The constitutional carry train may be chugging along in 2017, but not everybody is hopping on board. South Dakota Gov. Dennis Daugaard has officially vetoed a bill that would have done away with The Mount Rushmore State’s concealed carry permit requirement.
The measure, HB 1072, passed in the House and Senate by a vote of 37-30 and 23-11, respectively, before landing on the Governor’s desk on March 9.
“I am unaware of a single instance in which a person who could lawfully possess a gun was denied a permit to carry a concealed pistol,” Daugaard stated in his veto message. “Our permit laws are effective in screening people who are not eligible to carry a concealed weapon. Over the last three years, Minnehaha and Pennington Counties have turned down nearly 600 permit applicants who were disqualified due to mental illness or due to violent or drug-related crimes.”
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Daugaard continues: “Proponents of this bill argued that our state concealed carry laws infringe on the Second Amendment right to bear arms. I respectfully disagree with that notion. As Justice Antonin Scalia wrote in his majority opinion in District of Columbia v. Heller: ‘There seems to us no doubt, on the basis of both text and history, that the Second Amendment conferred an individual right to keep and bear arms. Of course the right was not unlimited, just as the First Amendment’s right of free speech was not.’ As an example of a lawful limitation Justice Scalia states that ‘prohibitions on carrying concealed weapons were lawful under the Second Amendment….'”
This isn’t the first time Daugaard has vetoed constitutional carry legislation. As Guns.com points out, he also shot it down in 2012 and had pledged to do so again should such a bill reach his desk this time around. In that regard, he delivered on his promise.
While the constitutional carry bill would have eliminated the requirement for a concealed carry permit, it would have kept the state’s current concealed carry permit system in place for law-abiding citizens who wish to obtain one. In South Dakota, it costs $10 to get a concealed carry permit, which is valid for five years.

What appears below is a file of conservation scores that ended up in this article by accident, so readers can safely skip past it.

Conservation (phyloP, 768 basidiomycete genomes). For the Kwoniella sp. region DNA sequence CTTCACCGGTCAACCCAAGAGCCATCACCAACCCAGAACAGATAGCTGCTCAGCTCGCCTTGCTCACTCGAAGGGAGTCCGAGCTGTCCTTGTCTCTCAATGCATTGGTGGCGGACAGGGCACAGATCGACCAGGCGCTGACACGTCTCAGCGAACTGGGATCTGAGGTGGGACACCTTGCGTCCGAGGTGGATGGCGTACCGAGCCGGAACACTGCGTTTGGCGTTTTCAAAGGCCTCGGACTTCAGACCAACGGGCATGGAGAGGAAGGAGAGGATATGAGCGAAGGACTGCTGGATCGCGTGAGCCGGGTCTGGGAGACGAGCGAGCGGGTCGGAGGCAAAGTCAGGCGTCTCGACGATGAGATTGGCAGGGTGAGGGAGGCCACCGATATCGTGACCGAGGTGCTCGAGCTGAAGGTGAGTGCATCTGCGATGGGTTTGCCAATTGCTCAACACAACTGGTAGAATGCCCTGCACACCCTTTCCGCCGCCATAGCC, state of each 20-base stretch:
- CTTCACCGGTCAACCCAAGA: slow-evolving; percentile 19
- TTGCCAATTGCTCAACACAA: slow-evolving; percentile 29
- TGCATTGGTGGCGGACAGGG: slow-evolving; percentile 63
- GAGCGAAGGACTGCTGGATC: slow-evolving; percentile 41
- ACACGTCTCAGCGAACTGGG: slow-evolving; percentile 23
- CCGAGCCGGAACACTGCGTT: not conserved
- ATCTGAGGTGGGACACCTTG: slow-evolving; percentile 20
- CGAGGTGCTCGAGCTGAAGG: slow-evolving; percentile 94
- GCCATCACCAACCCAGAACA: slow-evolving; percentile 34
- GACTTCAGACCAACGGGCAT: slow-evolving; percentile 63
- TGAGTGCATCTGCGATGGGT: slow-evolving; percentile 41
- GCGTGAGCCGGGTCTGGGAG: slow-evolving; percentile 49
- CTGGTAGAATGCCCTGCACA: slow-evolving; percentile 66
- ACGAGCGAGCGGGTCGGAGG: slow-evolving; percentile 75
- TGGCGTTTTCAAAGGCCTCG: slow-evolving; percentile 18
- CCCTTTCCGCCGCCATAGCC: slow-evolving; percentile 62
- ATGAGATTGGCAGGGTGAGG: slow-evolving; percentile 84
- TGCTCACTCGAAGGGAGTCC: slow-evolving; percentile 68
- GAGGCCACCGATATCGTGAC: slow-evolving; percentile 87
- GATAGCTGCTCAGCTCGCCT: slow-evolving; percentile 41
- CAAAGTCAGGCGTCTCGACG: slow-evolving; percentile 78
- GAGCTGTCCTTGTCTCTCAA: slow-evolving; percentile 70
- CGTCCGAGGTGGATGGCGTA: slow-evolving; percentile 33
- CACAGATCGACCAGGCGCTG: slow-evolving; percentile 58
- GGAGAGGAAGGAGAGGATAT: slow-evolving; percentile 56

“As a longtime member of the NRA, I support the right to bear arms,” Daugaard states in his veto message. “South Dakota’s current permit process is simple and straightforward, and permits can be obtained in a matter of minutes. It is paramount that our state protect the rights of our citizens while at the same time protecting the lives of our citizens.”
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Daugaard also vetoed a bill that would have allowed law-abiding citizens with an enhanced permit to carry a gun inside the state Capitol building in Pierre. That measure, HB 1156, passed the House by a vote of 46-20 and the Senate in a 19-15 vote.
“On any given day, the array of people found in our historic State Capitol building includes elected officials, tourists, state employees, and school children,” Daugaard said in his veto message. “The protection we have in the building, from law enforcement officers in uniform or plain clothes, provides a secure environment. I am satisfied that our Highway Patrol is doing its job, and their important work would be made more difficult if others are allowed to carry weapons into the Capitol.
“The law enforcement officers who protect our Capitol building have specialized training which is repeated on a regular basis. This ensures when called upon, they are ready to make split-second and life-saving decisions. They prepare themselves mentally at the beginning of each shift, so they are ready to react appropriately should the need arise.”